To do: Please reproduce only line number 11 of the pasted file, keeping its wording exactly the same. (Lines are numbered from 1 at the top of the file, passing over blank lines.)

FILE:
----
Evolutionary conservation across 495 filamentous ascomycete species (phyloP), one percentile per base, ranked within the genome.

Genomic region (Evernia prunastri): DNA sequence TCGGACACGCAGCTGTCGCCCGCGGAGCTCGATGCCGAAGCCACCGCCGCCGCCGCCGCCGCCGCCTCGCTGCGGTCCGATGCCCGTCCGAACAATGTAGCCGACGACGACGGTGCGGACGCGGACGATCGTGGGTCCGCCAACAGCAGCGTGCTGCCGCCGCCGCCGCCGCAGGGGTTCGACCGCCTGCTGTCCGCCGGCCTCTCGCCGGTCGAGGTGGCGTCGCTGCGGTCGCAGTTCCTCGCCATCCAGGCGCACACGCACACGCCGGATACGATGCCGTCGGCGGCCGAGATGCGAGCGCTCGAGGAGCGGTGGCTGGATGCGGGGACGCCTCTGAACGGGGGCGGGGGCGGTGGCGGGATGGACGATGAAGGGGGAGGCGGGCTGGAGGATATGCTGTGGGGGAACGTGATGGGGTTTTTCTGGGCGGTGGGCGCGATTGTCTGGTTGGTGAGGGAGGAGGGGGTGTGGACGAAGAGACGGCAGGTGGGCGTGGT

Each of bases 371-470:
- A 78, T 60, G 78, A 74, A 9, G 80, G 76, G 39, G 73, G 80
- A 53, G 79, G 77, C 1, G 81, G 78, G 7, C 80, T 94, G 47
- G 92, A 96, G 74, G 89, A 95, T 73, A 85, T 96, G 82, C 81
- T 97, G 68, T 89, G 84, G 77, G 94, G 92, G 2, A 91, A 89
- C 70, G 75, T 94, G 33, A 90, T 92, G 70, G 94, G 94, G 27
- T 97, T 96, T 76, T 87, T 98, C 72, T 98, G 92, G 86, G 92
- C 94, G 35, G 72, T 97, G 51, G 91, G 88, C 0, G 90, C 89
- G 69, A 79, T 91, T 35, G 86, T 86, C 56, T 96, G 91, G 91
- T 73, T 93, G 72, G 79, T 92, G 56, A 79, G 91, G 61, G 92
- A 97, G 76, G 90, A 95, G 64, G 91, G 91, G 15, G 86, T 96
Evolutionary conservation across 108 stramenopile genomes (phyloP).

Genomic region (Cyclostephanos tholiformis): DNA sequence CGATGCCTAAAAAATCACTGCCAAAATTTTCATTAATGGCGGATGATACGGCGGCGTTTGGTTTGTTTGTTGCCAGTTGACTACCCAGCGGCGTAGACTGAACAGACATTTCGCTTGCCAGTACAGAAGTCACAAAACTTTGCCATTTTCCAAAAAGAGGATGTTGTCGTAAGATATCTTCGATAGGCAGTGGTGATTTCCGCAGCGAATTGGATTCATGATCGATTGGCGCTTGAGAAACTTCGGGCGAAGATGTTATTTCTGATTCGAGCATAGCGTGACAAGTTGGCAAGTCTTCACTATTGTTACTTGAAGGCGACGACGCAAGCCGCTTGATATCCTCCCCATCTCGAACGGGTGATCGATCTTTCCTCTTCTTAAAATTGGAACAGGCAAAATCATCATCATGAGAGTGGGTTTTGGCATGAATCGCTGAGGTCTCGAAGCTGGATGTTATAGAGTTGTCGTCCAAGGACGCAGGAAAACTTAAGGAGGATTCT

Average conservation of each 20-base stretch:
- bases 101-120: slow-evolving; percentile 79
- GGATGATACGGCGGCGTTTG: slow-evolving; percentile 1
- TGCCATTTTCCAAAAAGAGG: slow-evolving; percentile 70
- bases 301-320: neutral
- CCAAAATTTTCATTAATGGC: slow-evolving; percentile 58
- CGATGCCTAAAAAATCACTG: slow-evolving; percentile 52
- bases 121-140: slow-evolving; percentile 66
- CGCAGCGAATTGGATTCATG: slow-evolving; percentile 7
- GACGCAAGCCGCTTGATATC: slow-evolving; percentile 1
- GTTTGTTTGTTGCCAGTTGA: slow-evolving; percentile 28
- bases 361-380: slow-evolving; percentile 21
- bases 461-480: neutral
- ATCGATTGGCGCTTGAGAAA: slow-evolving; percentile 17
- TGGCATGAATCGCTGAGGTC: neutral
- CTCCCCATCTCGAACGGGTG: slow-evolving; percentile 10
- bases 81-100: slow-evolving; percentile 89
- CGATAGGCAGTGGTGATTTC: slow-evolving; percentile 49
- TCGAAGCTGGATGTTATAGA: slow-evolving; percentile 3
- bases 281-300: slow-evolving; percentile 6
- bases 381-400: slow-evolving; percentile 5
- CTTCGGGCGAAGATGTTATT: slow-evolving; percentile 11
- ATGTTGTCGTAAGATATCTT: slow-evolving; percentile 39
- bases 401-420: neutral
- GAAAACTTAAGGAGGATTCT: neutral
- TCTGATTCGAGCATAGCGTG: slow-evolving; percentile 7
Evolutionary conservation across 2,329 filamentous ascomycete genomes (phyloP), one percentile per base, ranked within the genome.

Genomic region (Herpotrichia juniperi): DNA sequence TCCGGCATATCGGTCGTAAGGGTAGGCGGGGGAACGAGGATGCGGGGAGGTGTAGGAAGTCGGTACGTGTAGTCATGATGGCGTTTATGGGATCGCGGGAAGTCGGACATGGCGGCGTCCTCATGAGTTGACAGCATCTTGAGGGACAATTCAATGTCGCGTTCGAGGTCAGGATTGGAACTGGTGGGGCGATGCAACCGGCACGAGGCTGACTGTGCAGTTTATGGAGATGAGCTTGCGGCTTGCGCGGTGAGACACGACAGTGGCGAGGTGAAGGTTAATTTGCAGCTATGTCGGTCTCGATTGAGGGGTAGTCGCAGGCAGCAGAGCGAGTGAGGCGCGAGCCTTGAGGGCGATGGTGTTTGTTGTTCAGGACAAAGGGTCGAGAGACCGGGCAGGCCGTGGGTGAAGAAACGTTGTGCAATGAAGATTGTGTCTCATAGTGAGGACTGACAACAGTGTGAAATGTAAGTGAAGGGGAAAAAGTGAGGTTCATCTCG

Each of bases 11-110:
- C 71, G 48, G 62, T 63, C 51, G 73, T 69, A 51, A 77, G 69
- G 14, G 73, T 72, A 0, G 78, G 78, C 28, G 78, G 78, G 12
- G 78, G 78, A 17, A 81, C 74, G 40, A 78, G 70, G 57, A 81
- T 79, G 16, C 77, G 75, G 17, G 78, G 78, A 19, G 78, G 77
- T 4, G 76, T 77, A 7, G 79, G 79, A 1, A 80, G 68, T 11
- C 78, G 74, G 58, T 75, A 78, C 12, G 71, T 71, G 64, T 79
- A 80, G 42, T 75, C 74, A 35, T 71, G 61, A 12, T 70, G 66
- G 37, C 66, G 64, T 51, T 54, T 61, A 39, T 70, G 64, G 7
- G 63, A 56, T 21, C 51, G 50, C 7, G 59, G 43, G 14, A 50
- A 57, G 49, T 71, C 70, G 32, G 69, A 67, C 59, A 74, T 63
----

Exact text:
- G 69, A 79, T 91, T 35, G 86, T 86, C 56, T 96, G 91, G 91